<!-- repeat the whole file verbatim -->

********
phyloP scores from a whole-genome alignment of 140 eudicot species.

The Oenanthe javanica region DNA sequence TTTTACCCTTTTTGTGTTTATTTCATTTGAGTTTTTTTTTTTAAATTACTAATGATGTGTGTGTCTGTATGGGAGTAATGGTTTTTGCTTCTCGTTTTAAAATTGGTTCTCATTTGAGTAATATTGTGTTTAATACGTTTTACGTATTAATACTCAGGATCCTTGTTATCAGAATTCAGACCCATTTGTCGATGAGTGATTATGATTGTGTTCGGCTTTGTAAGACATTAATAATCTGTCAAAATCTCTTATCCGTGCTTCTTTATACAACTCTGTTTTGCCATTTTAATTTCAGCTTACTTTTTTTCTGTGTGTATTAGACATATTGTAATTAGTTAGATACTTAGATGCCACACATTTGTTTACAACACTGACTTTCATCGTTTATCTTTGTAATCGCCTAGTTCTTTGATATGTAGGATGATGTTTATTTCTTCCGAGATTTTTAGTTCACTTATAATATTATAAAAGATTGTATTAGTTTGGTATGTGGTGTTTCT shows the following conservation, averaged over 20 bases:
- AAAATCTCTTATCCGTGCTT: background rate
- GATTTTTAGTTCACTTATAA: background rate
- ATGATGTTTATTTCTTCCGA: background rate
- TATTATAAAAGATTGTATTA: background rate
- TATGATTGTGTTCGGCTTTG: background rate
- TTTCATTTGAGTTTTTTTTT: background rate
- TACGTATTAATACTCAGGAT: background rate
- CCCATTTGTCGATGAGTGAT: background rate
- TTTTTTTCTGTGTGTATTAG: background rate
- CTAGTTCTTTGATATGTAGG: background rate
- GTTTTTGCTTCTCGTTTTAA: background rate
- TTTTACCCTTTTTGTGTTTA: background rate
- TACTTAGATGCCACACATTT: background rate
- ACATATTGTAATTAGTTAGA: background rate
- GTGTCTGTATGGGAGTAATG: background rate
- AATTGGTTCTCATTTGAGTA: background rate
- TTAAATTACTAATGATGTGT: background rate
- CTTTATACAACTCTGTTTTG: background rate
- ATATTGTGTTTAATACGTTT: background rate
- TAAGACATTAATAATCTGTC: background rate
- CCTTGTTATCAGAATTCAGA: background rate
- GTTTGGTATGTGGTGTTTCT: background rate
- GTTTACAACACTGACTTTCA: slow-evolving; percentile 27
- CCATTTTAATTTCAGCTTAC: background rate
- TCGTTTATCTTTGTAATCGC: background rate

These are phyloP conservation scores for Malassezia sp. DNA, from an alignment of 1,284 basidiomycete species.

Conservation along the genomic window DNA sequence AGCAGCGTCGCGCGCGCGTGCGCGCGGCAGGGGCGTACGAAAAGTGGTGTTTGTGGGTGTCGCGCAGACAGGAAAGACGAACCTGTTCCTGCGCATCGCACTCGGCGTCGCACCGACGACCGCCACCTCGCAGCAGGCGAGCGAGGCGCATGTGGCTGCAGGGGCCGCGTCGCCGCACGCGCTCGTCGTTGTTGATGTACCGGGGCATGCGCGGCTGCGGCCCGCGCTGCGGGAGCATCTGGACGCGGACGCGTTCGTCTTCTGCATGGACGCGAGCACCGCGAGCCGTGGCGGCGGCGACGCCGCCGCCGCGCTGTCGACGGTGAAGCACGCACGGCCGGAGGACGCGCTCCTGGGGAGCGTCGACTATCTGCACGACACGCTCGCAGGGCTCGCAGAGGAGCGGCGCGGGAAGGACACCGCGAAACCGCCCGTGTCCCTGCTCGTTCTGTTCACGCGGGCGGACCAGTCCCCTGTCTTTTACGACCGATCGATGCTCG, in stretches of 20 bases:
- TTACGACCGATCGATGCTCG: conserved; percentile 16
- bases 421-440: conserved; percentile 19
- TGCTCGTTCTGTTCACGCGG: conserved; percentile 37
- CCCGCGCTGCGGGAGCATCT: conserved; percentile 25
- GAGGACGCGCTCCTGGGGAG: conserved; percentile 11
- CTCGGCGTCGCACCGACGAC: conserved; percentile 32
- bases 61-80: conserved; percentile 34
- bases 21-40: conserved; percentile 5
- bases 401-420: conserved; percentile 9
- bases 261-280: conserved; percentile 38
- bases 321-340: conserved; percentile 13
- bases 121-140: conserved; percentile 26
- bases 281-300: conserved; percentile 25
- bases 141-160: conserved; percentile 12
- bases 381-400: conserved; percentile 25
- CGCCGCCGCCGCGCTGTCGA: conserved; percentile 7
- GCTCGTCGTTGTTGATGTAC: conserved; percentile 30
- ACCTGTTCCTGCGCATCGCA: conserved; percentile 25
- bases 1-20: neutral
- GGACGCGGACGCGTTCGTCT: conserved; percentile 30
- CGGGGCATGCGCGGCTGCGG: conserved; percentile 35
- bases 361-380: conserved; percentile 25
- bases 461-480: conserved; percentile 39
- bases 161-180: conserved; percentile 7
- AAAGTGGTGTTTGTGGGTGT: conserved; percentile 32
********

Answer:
phyloP scores from a whole-genome alignment of 140 eudicot species.

The Oenanthe javanica region DNA sequence TTTTACCCTTTTTGTGTTTATTTCATTTGAGTTTTTTTTTTTAAATTACTAATGATGTGTGTGTCTGTATGGGAGTAATGGTTTTTGCTTCTCGTTTTAAAATTGGTTCTCATTTGAGTAATATTGTGTTTAATACGTTTTACGTATTAATACTCAGGATCCTTGTTATCAGAATTCAGACCCATTTGTCGATGAGTGATTATGATTGTGTTCGGCTTTGTAAGACATTAATAATCTGTCAAAATCTCTTATCCGTGCTTCTTTATACAACTCTGTTTTGCCATTTTAATTTCAGCTTACTTTTTTTCTGTGTGTATTAGACATATTGTAATTAGTTAGATACTTAGATGCCACACATTTGTTTACAACACTGACTTTCATCGTTTATCTTTGTAATCGCCTAGTTCTTTGATATGTAGGATGATGTTTATTTCTTCCGAGATTTTTAGTTCACTTATAATATTATAAAAGATTGTATTAGTTTGGTATGTGGTGTTTCT shows the following conservation, averaged over 20 bases:
- AAAATCTCTTATCCGTGCTT: background rate
- GATTTTTAGTTCACTTATAA: background rate
- ATGATGTTTATTTCTTCCGA: background rate
- TATTATAAAAGATTGTATTA: background rate
- TATGATTGTGTTCGGCTTTG: background rate
- TTTCATTTGAGTTTTTTTTT: background rate
- TACGTATTAATACTCAGGAT: background rate
- CCCATTTGTCGATGAGTGAT: background rate
- TTTTTTTCTGTGTGTATTAG: background rate
- CTAGTTCTTTGATATGTAGG: background rate
- GTTTTTGCTTCTCGTTTTAA: background rate
- TTTTACCCTTTTTGTGTTTA: background rate
- TACTTAGATGCCACACATTT: background rate
- ACATATTGTAATTAGTTAGA: background rate
- GTGTCTGTATGGGAGTAATG: background rate
- AATTGGTTCTCATTTGAGTA: background rate
- TTAAATTACTAATGATGTGT: background rate
- CTTTATACAACTCTGTTTTG: background rate
- ATATTGTGTTTAATACGTTT: background rate
- TAAGACATTAATAATCTGTC: background rate
- CCTTGTTATCAGAATTCAGA: background rate
- GTTTGGTATGTGGTGTTTCT: background rate
- GTTTACAACACTGACTTTCA: slow-evolving; percentile 27
- CCATTTTAATTTCAGCTTAC: background rate
- TCGTTTATCTTTGTAATCGC: background rate

These are phyloP conservation scores for Malassezia sp. DNA, from an alignment of 1,284 basidiomycete species.

Conservation along the genomic window DNA sequence AGCAGCGTCGCGCGCGCGTGCGCGCGGCAGGGGCGTACGAAAAGTGGTGTTTGTGGGTGTCGCGCAGACAGGAAAGACGAACCTGTTCCTGCGCATCGCACTCGGCGTCGCACCGACGACCGCCACCTCGCAGCAGGCGAGCGAGGCGCATGTGGCTGCAGGGGCCGCGTCGCCGCACGCGCTCGTCGTTGTTGATGTACCGGGGCATGCGCGGCTGCGGCCCGCGCTGCGGGAGCATCTGGACGCGGACGCGTTCGTCTTCTGCATGGACGCGAGCACCGCGAGCCGTGGCGGCGGCGACGCCGCCGCCGCGCTGTCGACGGTGAAGCACGCACGGCCGGAGGACGCGCTCCTGGGGAGCGTCGACTATCTGCACGACACGCTCGCAGGGCTCGCAGAGGAGCGGCGCGGGAAGGACACCGCGAAACCGCCCGTGTCCCTGCTCGTTCTGTTCACGCGGGCGGACCAGTCCCCTGTCTTTTACGACCGATCGATGCTCG, in stretches of 20 bases:
- TTACGACCGATCGATGCTCG: conserved; percentile 16
- bases 421-440: conserved; percentile 19
- TGCTCGTTCTGTTCACGCGG: conserved; percentile 37
- CCCGCGCTGCGGGAGCATCT: conserved; percentile 25
- GAGGACGCGCTCCTGGGGAG: conserved; percentile 11
- CTCGGCGTCGCACCGACGAC: conserved; percentile 32
- bases 61-80: conserved; percentile 34
- bases 21-40: conserved; percentile 5
- bases 401-420: conserved; percentile 9
- bases 261-280: conserved; percentile 38
- bases 321-340: conserved; percentile 13
- bases 121-140: conserved; percentile 26
- bases 281-300: conserved; percentile 25
- bases 141-160: conserved; percentile 12
- bases 381-400: conserved; percentile 25
- CGCCGCCGCCGCGCTGTCGA: conserved; percentile 7
- GCTCGTCGTTGTTGATGTAC: conserved; percentile 30
- ACCTGTTCCTGCGCATCGCA: conserved; percentile 25
- bases 1-20: neutral
- GGACGCGGACGCGTTCGTCT: conserved; percentile 30
- CGGGGCATGCGCGGCTGCGG: conserved; percentile 35
- bases 361-380: conserved; percentile 25
- bases 461-480: conserved; percentile 39
- bases 161-180: conserved; percentile 7
- AAAGTGGTGTTTGTGGGTGT: conserved; percentile 32